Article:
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Sentence Completions

Critical Reading: Sentence Completions

Choose the word or set of words that, when inserted in the sentence, best fits the meaning of the sentence as a whole. 
Remember to cover your answers before you read the sentence. Cover the answers, read the sentence, predict the missing word, and match your prediction to the correct answer.

According to Burgess, a novelist should not ------- , for sermonizing has no place in good fiction.

Sometimes, the sentence drops a perfect prediction right into your mind. A "perfect" prediction does not mean that you guessed the same word that the SAT writers used in the answer choices (that can happen, but the odds are unimaginable), just that you came up with a single word that effectively captures the idea in the sentence. Do not waste time on the exam trying to come up with a perfect prediction if it doesn't occur to you right away. Go with a general prediction, like "tell people what to think," or a vague one. A vague prediction would rely entirely on the connotation, or charge, of the word. The missing word from this sentence seems to have a negative charge. The most obvious prediction here is "sermonize."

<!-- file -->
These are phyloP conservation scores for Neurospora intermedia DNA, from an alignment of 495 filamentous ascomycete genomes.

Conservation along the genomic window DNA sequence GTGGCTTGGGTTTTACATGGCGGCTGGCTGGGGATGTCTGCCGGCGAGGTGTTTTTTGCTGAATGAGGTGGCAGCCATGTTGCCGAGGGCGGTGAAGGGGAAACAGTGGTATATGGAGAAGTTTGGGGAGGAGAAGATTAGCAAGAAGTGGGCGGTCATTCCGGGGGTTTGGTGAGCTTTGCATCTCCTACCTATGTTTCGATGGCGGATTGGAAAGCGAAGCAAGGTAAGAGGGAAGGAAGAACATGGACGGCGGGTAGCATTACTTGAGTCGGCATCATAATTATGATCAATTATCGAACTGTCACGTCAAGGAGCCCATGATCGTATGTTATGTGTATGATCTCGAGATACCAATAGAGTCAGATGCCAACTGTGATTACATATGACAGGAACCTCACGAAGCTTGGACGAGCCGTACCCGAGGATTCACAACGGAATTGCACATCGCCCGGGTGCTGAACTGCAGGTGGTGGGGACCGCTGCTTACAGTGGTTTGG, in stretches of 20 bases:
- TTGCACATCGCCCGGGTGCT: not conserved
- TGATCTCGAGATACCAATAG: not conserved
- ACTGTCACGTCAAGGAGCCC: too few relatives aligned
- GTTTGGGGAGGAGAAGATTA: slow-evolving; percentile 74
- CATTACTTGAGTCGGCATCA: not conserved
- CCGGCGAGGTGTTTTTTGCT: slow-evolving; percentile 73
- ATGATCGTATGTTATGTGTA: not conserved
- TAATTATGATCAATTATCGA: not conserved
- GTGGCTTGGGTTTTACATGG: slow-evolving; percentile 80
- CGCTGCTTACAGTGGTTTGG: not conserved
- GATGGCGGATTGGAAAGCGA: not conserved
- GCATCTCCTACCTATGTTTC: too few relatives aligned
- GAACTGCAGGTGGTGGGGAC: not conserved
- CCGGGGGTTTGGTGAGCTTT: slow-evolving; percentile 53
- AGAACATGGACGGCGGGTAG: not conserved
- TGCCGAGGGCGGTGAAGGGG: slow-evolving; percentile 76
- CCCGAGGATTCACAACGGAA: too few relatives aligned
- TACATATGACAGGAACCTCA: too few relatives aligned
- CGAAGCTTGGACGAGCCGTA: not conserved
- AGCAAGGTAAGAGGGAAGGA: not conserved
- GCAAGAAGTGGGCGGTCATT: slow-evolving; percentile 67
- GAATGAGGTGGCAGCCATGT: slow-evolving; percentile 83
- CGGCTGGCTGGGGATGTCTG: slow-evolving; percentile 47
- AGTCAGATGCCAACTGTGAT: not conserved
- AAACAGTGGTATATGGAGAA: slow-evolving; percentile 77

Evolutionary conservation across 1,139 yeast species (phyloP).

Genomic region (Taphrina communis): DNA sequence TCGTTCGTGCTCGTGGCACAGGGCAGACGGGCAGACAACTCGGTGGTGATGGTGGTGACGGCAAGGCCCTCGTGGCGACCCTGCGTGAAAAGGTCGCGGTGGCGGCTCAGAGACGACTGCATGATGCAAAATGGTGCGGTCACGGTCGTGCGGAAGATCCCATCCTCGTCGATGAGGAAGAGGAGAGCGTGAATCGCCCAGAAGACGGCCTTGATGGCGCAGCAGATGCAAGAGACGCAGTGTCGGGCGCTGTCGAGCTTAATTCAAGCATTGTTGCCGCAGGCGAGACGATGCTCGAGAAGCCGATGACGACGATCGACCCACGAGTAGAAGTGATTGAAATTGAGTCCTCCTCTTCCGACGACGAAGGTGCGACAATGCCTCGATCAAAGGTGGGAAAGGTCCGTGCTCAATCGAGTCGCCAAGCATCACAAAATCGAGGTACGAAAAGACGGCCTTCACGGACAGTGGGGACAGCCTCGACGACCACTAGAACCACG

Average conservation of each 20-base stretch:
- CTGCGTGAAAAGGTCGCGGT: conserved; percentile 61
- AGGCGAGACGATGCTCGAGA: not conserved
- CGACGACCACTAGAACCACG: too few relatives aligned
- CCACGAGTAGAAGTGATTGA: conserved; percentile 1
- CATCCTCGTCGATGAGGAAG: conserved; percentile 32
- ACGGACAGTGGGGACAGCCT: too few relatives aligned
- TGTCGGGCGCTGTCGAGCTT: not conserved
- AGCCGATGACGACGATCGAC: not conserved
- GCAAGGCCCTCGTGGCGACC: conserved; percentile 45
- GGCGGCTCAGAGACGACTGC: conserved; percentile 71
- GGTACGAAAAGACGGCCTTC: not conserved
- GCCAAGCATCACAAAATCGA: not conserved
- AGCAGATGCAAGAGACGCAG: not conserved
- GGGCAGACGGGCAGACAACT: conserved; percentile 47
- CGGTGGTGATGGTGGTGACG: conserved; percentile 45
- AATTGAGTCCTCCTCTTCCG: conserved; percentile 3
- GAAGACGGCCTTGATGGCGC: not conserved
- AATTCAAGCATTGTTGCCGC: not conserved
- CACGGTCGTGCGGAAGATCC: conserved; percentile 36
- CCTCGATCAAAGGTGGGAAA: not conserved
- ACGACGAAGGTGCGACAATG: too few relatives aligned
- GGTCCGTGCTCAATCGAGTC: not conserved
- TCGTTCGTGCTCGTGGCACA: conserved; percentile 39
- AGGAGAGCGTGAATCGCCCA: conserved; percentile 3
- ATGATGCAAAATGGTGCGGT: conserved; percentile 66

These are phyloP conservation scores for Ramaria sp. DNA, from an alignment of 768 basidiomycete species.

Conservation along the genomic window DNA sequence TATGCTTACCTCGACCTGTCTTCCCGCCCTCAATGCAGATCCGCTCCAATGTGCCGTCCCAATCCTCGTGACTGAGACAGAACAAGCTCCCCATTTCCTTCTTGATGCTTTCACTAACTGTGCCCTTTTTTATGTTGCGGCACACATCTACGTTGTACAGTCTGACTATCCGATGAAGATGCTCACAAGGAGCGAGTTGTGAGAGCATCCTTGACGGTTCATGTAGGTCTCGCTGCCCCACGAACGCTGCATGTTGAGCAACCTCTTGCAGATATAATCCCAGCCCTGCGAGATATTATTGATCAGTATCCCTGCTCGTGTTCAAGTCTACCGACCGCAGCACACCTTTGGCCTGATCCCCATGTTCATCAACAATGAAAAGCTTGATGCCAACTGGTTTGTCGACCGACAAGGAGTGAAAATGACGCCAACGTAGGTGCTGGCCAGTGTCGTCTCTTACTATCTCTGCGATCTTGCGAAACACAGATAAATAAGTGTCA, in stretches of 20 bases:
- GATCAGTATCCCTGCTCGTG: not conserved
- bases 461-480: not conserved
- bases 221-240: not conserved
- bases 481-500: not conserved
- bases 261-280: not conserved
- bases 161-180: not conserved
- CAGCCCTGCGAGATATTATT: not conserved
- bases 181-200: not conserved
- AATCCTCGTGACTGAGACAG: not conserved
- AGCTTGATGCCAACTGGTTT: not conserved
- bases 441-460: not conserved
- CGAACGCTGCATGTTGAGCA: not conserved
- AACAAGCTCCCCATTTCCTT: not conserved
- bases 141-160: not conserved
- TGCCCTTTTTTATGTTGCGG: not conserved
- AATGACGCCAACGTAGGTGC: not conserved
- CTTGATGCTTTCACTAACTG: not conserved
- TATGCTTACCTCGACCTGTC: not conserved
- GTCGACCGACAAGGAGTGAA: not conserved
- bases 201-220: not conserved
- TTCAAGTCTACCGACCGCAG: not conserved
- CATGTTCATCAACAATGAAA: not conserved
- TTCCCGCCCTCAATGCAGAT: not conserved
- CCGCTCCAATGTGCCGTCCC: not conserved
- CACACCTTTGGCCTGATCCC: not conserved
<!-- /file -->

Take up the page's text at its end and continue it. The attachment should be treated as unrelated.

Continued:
(A) invent
(B) offend
(C) inform
(D) preach
(E) distort

Compare each answer choice to your prediction, and the answer will pop. Who else gives sermons but a preacher? The answer is D. 

Words tested in this SC:
Invent: to make up or fabricate.
Offend: to irritate, annoy, or anger
Inform: to share or give knowledge
Preach: to give earnest advice, especially in a tedious way
Distort: to twist or misrepresent information




81% of those who attempted this question at sat.collegeboard.org got it right.


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